The FCC released a full agenda for its next Commission Open Meeting, scheduled for September 30, 2021. The agency will consider a Notice of Proposed Rulemaking (“NPRM”) to improve the Wireless Network Resiliency Cooperative Framework (“Framework”) and outage reporting. The FCC will next address an Order on Reconsideration to vacate a 2020 order that permits states to lease spectrum in the 4.9 GHz band (designated for public safety use) to third parties for non-public-safety use and a Further NPRM (“FNPRM”) to adopt a nationwide framework for the 4.9 MHz band that would allow for public safety and non-public safety uses. The FCC will also consider adopting a Public Notice that would describe the process for the Office of Engineering and Technology (“OET”) to approve automated frequency coordination (“AFC”) systems, which must be used when performing certain unlicensed operations in the 6 GHz band. Rounding out spectrum issues, the FCC will consider a Notice of Inquiry (“NOI”) focused on whether there is adequate spectrum to support the Internet of Things (“IoT”). The FCC will then shift its attention to two FNPRMs regarding robocalls. One FNPRM would propose that voice service providers block autodialed calls to numbers on the Public Safety Answering Points (“PSAP”) Do-Not-Call registry and seek alternative ways to protect PSAPs from robocalls and security threats. The other robocall-related FNPRM would propose that gateway providers take action to prevent robocalls that originate outside of the U.S. on U.S. numbers. Next, the FCC will address another NPRM to clarify that Tribal libraries are eligible to receive support under the E-rate program. The FCC will close its meeting by considering a Second Report and Order that would adopt standard questions to be answered by applicants with reportable foreign ownership that seek the Commission’s approval to obtain or modify certain licenses or to complete transactions involving those licenses.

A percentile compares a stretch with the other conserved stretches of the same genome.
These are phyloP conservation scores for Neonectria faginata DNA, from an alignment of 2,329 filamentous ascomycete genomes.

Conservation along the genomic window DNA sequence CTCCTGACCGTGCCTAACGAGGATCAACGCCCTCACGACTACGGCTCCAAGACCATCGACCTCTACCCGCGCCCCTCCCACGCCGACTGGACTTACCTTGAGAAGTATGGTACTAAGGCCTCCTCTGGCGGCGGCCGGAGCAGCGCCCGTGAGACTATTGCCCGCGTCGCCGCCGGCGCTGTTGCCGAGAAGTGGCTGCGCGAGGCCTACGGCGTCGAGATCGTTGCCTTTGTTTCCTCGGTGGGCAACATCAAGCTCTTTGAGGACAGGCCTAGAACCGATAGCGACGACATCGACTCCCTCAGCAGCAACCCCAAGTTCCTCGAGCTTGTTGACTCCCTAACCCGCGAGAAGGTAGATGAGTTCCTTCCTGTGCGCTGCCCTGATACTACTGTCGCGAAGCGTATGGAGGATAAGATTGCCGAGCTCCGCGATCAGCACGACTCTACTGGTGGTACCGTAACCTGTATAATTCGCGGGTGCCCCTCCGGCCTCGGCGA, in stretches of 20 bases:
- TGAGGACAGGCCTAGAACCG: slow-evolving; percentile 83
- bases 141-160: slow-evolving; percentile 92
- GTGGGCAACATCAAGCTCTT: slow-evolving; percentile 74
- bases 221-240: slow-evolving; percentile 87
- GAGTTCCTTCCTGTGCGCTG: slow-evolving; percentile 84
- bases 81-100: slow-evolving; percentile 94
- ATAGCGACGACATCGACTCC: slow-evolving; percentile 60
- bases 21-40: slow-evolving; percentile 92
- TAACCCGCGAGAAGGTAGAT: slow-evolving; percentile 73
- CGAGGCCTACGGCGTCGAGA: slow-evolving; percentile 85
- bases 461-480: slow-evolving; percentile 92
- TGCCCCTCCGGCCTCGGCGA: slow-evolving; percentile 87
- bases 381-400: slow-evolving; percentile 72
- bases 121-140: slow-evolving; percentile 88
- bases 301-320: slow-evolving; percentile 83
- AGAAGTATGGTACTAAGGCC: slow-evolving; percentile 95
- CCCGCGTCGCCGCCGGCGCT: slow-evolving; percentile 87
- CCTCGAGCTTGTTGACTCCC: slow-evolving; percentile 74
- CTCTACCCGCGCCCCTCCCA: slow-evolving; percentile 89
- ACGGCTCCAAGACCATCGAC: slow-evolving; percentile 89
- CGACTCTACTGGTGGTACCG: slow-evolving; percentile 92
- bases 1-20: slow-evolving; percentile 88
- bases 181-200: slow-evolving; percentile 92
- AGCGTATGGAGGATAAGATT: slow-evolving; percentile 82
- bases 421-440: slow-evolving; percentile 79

You will find more information about the items on the September meeting agenda after the break:


Continue Reading The FCC’s Packed September Meeting Agenda Includes Focus on IoT Spectrum and Robocall Prevention

Join Partner Chip Yorkgitis and the Wireless Communications Alliance for a look at how the spectral landscape continues to evolve and what to expect in 2021. On January 26 at 7:00 pm EST (4:00 PST), this virtual event will feature deep dives on the key spectral allocations at 3, 6 and 60GHz, review anticipated changes

As the flurry of coronavirus-related actions continues, the FCC plans to return to “bread and butter” policy areas of spectrum and rural 5G deployment at its next meeting scheduled for April 23, 2020. First, the FCC plans to move forward on its proposal to open up 6 GHz band spectrum (5.925-7.125 GHz) for unlicensed use by smartphones, IoT devices, and other technologies. The FCC would allow standard-power unlicensed operations in certain band segments, subject to controls designed to avoid interference with incumbent microwave, cable, and satellite operators. The FCC also would permit lower-power unlicensed operations across the entire band, but only for indoor uses. Second, the FCC would consider a Notice of Proposed Rulemaking to seek public input on a “5G Fund” offering up to $9 billion over ten years through an auction to support deployment of wireless broadband and voice services in rural and other hard-to-serve areas. The 5G Fund would represent the wireless counterpart to the wireline-focused Rural Digital Opportunity Fund adopted earlier this year and replace Phase II of the Mobility Fund, which the FCC mothballed after questions arose about reported coverage data. Finally, the FCC would update its orbital debris mitigation requirements to mandate additional disclosures and incorporate new inter-agency standards.